Not every superhero is Superman.
SUPER‘s Crimson Bolt is not necessarily the hero the world needs. He’s the hero he can be. He’s a guy (Rainn Wilson) with a suit, a wrench and a tragic origin story—his beautiful girlfriend (Liv Tyler) left him for a jerk (Kevin Bacon). And that’s a kind of injustice, a mundane injustice that heroes like the Avengers and even the Justice League overlook. (The B.P.R.D. probably sympathize, but they’re holding back Lovecraftian frog people).
Most superheroes have more in common with the Crimson Bolt than Superman, who always engages with proportionate response and who always knows what’s right, which might be his greatest power. Most superheroes, the ones you don’t hear much about, are peripheral to galactic wars and identity crises. But they have something and they either want to help someone or right a wrong.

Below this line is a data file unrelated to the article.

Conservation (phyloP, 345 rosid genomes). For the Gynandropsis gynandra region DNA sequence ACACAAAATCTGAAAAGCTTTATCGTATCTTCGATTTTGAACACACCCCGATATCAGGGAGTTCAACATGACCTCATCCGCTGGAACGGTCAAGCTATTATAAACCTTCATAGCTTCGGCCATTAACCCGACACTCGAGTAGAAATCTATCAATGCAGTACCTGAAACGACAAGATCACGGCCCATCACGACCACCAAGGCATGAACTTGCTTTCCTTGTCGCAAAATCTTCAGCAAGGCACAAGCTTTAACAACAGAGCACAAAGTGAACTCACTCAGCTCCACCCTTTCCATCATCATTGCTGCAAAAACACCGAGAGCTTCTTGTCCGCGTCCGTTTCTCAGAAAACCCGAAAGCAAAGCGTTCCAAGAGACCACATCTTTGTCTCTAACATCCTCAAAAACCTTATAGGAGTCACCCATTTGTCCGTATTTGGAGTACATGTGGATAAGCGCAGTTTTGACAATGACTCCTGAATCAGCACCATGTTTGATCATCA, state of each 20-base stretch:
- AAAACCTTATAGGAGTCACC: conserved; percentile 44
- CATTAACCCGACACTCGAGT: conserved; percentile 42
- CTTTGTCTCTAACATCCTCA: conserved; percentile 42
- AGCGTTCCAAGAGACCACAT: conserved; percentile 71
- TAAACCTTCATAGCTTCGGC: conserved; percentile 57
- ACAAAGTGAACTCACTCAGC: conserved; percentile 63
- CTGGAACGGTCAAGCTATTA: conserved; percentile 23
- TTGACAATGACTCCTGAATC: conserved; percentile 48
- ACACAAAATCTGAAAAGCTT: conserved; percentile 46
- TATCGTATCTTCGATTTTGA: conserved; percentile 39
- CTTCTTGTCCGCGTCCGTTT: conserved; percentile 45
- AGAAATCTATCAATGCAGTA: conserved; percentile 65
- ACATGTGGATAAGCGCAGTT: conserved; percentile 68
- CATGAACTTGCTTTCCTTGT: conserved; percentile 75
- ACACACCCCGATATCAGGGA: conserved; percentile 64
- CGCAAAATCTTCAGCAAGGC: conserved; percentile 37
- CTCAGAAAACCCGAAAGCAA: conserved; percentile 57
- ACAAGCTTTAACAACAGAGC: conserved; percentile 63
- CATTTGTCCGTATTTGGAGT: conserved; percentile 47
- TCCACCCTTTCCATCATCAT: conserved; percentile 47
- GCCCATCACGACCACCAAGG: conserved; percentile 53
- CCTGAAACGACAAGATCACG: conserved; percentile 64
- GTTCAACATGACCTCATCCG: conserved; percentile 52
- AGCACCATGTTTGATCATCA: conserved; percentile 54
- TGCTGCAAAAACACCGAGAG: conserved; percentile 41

Most superheroes aren’t the X-Men, they’re more like heir shunned, subterranean cousins, the Morlocks or DC’s Legion of Substitute Heroes. People with often terrifying but unappealing powers like Infectious Lass, whose body is home to a many, many infectious diseases.
Powers like that make the X-Men’s complaints about not being accepted for who they are seem whiny. But Infectious Lass and heroes like Matter-Eater Lad, the Badger, Detective Chimp, Doop and Dogwelder are happy to put their skills to the service of humanity.
Sometimes a hero is a guy with no superpowers, but some anger and entitlement issues. A guy who’s lost too much. A guy who’s driven too far like Kick Ass‘ Big Daddy, Mr. Furious in Mystery Men, or Michael Douglas in Falling Down, (or, really, in many of his movies), but with a suit that’s power red. Not every vigilante has the moral compass and massive wealth of Bruce Wayne or the Punisher’s cool shirt and facility with firepower.
But being a hero isn’t about what you have. Being a hero is about what you do with it.
The Crimson Bolt has a wrench and access to a printer and he’s here to make things right.
SUPER screening times:
Friday, Sept. 10. 11:59pm Ryerson
Monday, Sept. 13. 9:30am Varsity 8
Saturday, Sept. 18. Scotiabank Theatre 4